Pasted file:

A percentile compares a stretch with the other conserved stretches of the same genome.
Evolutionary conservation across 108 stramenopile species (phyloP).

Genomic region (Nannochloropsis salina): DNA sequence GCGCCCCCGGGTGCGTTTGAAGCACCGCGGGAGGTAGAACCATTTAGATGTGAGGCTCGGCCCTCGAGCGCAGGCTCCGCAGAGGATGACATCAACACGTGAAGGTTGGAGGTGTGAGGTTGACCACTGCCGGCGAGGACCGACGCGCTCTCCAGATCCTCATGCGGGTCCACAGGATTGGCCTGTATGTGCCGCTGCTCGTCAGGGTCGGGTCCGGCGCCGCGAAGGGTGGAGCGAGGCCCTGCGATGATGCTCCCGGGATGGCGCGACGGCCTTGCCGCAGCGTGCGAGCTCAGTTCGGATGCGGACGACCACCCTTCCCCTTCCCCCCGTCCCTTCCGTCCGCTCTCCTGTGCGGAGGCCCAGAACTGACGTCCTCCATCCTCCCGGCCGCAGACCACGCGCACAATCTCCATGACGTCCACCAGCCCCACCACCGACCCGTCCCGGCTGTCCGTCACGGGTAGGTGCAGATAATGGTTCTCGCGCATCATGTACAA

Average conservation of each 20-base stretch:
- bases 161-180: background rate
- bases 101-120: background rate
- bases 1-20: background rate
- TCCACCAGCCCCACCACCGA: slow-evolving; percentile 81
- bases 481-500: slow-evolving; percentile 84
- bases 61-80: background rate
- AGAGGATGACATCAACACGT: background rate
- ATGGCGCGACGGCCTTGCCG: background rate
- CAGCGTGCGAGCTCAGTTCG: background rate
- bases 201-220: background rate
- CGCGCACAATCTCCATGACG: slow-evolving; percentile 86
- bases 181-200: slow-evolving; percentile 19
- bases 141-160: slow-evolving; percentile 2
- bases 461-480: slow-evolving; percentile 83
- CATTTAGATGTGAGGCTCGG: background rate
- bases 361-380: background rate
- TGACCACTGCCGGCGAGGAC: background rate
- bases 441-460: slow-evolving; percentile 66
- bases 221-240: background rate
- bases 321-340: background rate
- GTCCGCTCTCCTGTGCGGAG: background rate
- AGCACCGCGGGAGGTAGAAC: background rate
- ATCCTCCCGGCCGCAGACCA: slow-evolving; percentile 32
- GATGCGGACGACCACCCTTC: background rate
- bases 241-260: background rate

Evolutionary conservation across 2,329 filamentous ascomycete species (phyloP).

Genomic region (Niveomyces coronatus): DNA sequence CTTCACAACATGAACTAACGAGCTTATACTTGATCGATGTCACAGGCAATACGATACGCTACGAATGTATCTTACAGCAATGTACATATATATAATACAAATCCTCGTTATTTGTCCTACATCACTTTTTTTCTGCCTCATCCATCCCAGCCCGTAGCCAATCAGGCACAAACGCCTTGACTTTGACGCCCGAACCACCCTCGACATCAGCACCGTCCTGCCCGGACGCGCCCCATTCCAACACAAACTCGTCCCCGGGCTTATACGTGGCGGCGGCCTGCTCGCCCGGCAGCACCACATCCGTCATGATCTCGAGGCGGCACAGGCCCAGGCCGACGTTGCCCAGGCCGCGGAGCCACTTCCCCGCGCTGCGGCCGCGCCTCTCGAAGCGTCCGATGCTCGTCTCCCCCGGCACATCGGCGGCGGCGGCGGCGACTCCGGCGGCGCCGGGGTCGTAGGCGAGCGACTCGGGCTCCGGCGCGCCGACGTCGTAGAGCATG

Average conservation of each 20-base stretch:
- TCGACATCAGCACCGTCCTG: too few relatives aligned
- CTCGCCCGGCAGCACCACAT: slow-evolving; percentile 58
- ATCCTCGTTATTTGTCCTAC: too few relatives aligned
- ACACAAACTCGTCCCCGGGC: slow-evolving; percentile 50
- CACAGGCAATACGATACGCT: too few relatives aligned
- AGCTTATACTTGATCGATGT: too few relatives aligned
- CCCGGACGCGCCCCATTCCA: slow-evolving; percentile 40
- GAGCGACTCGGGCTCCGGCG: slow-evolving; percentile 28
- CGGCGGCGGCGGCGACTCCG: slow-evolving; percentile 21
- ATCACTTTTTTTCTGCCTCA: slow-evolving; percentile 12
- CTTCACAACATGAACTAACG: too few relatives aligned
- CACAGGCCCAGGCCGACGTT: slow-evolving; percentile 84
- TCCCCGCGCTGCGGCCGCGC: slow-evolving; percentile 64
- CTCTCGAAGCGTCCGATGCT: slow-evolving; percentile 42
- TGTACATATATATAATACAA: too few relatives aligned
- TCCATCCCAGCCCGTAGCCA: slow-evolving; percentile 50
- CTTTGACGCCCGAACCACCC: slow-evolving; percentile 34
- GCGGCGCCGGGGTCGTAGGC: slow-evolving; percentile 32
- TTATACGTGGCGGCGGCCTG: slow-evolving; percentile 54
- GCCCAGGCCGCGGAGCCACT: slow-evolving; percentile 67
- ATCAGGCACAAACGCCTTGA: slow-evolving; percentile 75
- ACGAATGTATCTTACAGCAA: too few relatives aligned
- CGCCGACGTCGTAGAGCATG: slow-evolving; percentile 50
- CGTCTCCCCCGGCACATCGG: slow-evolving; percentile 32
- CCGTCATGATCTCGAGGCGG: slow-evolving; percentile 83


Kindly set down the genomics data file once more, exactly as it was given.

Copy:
A percentile compares a stretch with the other conserved stretches of the same genome.
Evolutionary conservation across 108 stramenopile species (phyloP).

Genomic region (Nannochloropsis salina): DNA sequence GCGCCCCCGGGTGCGTTTGAAGCACCGCGGGAGGTAGAACCATTTAGATGTGAGGCTCGGCCCTCGAGCGCAGGCTCCGCAGAGGATGACATCAACACGTGAAGGTTGGAGGTGTGAGGTTGACCACTGCCGGCGAGGACCGACGCGCTCTCCAGATCCTCATGCGGGTCCACAGGATTGGCCTGTATGTGCCGCTGCTCGTCAGGGTCGGGTCCGGCGCCGCGAAGGGTGGAGCGAGGCCCTGCGATGATGCTCCCGGGATGGCGCGACGGCCTTGCCGCAGCGTGCGAGCTCAGTTCGGATGCGGACGACCACCCTTCCCCTTCCCCCCGTCCCTTCCGTCCGCTCTCCTGTGCGGAGGCCCAGAACTGACGTCCTCCATCCTCCCGGCCGCAGACCACGCGCACAATCTCCATGACGTCCACCAGCCCCACCACCGACCCGTCCCGGCTGTCCGTCACGGGTAGGTGCAGATAATGGTTCTCGCGCATCATGTACAA

Average conservation of each 20-base stretch:
- bases 161-180: background rate
- bases 101-120: background rate
- bases 1-20: background rate
- TCCACCAGCCCCACCACCGA: slow-evolving; percentile 81
- bases 481-500: slow-evolving; percentile 84
- bases 61-80: background rate
- AGAGGATGACATCAACACGT: background rate
- ATGGCGCGACGGCCTTGCCG: background rate
- CAGCGTGCGAGCTCAGTTCG: background rate
- bases 201-220: background rate
- CGCGCACAATCTCCATGACG: slow-evolving; percentile 86
- bases 181-200: slow-evolving; percentile 19
- bases 141-160: slow-evolving; percentile 2
- bases 461-480: slow-evolving; percentile 83
- CATTTAGATGTGAGGCTCGG: background rate
- bases 361-380: background rate
- TGACCACTGCCGGCGAGGAC: background rate
- bases 441-460: slow-evolving; percentile 66
- bases 221-240: background rate
- bases 321-340: background rate
- GTCCGCTCTCCTGTGCGGAG: background rate
- AGCACCGCGGGAGGTAGAAC: background rate
- ATCCTCCCGGCCGCAGACCA: slow-evolving; percentile 32
- GATGCGGACGACCACCCTTC: background rate
- bases 241-260: background rate

Evolutionary conservation across 2,329 filamentous ascomycete species (phyloP).

Genomic region (Niveomyces coronatus): DNA sequence CTTCACAACATGAACTAACGAGCTTATACTTGATCGATGTCACAGGCAATACGATACGCTACGAATGTATCTTACAGCAATGTACATATATATAATACAAATCCTCGTTATTTGTCCTACATCACTTTTTTTCTGCCTCATCCATCCCAGCCCGTAGCCAATCAGGCACAAACGCCTTGACTTTGACGCCCGAACCACCCTCGACATCAGCACCGTCCTGCCCGGACGCGCCCCATTCCAACACAAACTCGTCCCCGGGCTTATACGTGGCGGCGGCCTGCTCGCCCGGCAGCACCACATCCGTCATGATCTCGAGGCGGCACAGGCCCAGGCCGACGTTGCCCAGGCCGCGGAGCCACTTCCCCGCGCTGCGGCCGCGCCTCTCGAAGCGTCCGATGCTCGTCTCCCCCGGCACATCGGCGGCGGCGGCGGCGACTCCGGCGGCGCCGGGGTCGTAGGCGAGCGACTCGGGCTCCGGCGCGCCGACGTCGTAGAGCATG

Average conservation of each 20-base stretch:
- TCGACATCAGCACCGTCCTG: too few relatives aligned
- CTCGCCCGGCAGCACCACAT: slow-evolving; percentile 58
- ATCCTCGTTATTTGTCCTAC: too few relatives aligned
- ACACAAACTCGTCCCCGGGC: slow-evolving; percentile 50
- CACAGGCAATACGATACGCT: too few relatives aligned
- AGCTTATACTTGATCGATGT: too few relatives aligned
- CCCGGACGCGCCCCATTCCA: slow-evolving; percentile 40
- GAGCGACTCGGGCTCCGGCG: slow-evolving; percentile 28
- CGGCGGCGGCGGCGACTCCG: slow-evolving; percentile 21
- ATCACTTTTTTTCTGCCTCA: slow-evolving; percentile 12
- CTTCACAACATGAACTAACG: too few relatives aligned
- CACAGGCCCAGGCCGACGTT: slow-evolving; percentile 84
- TCCCCGCGCTGCGGCCGCGC: slow-evolving; percentile 64
- CTCTCGAAGCGTCCGATGCT: slow-evolving; percentile 42
- TGTACATATATATAATACAA: too few relatives aligned
- TCCATCCCAGCCCGTAGCCA: slow-evolving; percentile 50
- CTTTGACGCCCGAACCACCC: slow-evolving; percentile 34
- GCGGCGCCGGGGTCGTAGGC: slow-evolving; percentile 32
- TTATACGTGGCGGCGGCCTG: slow-evolving; percentile 54
- GCCCAGGCCGCGGAGCCACT: slow-evolving; percentile 67
- ATCAGGCACAAACGCCTTGA: slow-evolving; percentile 75
- ACGAATGTATCTTACAGCAA: too few relatives aligned
- CGCCGACGTCGTAGAGCATG: slow-evolving; percentile 50
- CGTCTCCCCCGGCACATCGG: slow-evolving; percentile 32
- CCGTCATGATCTCGAGGCGG: slow-evolving; percentile 83